Stakeholders are one step closer to further understanding the inner workings of Barbados’ creative industries.
This was revealed by Minister of Culture, Stephen Lashley, who spoke to Barbadian creatives during the Feedback Session of the Barbados Cultural Industries Development Authority’s Mapping of Barbados’ Cultural Industries.
The session, which took place on Wednesday at the Lloyd Erskine Sandiford Centre, revealed several details about the country’s cultural sector.
Mr. Lashley explained that despite the cultural and creative industries making a growing contribution to Barbados’ economy, the exact scope of this contribution was not really known as it related to employment, the export of goods and services, and the exploitation of intellectual property.
As a result, he said the mapping exercise would provide “a better understanding of the sector and what is needed to position the cultural industries as a sustainable platform for economic development”.
“We hope to get from this a way to continuously count, measure, and calculate how much [the creative industries sector] can and has the potential to generate. Today is the day when we discuss what you should and must do to make sustainable businesses out of your creativity.…Government cannot do it alone, and so if we all agree on what Government can do, and what you can do, our next move is to start doing it – together,” the Minister told those gathered.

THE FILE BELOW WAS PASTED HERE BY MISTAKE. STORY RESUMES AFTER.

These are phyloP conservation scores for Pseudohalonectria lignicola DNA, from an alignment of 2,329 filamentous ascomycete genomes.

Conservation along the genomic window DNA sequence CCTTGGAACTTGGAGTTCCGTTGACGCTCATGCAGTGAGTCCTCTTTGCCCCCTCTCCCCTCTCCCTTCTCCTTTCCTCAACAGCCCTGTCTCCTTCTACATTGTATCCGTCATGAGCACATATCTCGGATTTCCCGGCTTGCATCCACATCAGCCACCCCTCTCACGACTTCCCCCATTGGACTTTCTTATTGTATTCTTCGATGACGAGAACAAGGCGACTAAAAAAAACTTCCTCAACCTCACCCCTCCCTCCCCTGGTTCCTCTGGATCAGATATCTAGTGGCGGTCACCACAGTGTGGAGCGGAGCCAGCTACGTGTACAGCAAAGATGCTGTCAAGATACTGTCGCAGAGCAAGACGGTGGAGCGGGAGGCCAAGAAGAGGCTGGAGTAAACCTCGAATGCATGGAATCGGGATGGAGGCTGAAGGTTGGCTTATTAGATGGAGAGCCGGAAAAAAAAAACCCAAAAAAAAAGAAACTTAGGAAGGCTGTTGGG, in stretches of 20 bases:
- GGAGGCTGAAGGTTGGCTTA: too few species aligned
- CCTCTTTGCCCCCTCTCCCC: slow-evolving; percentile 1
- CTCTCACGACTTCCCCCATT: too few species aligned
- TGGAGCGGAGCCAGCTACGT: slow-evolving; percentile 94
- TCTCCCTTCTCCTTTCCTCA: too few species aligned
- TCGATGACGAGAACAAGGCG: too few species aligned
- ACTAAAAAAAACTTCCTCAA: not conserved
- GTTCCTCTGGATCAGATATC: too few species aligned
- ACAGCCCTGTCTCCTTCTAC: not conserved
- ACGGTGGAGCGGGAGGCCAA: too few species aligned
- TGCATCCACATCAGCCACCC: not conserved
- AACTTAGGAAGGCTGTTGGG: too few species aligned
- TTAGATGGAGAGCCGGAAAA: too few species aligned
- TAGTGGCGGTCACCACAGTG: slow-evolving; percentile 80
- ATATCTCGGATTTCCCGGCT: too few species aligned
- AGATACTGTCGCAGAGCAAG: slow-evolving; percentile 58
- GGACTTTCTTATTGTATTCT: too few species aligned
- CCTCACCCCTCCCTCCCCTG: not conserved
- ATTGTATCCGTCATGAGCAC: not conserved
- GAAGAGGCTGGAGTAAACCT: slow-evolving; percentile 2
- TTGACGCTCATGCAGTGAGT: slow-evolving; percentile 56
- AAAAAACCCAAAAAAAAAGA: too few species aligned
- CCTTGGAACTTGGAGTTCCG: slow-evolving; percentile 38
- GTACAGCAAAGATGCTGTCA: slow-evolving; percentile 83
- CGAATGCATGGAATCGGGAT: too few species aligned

The mapping, which is the result of more than six months of work, was conducted by Consultant Dr. Annalee C. Babb, who worked in association with United Kingdom-based creative practitioner and economic development strategist, Mark Elliott; and former Chief Executive Officer of the National Cultural Foundation, Dr. Allyson Leacock.
The report produced from the mapping revealed that Barbados has “a strong and vibrant creative and cultural sector”, which, while now largely ‘under the radar’, has the potential “to become a key sector contributing significantly to the national economy and society”.
Additionally, the report disclosed that more persons and businesses in the cultural industries were optimistic about the future growth of their organisations, and believed in the possibility of expanding their business beyond Barbados and the region.
However, the report also showed that there were some hindrances to the growth and success of the creative sector. “With expectations of growth, buildings will be needed. The talent pool needs to be enlarged. The business-academia interface needs to be fully optimised,” it further indicated.
To read the full report on the Mapping of Barbados’ Creative and Cultural Industries persons are encouraged to visit the link: http://bit.ly/2wzPGEb.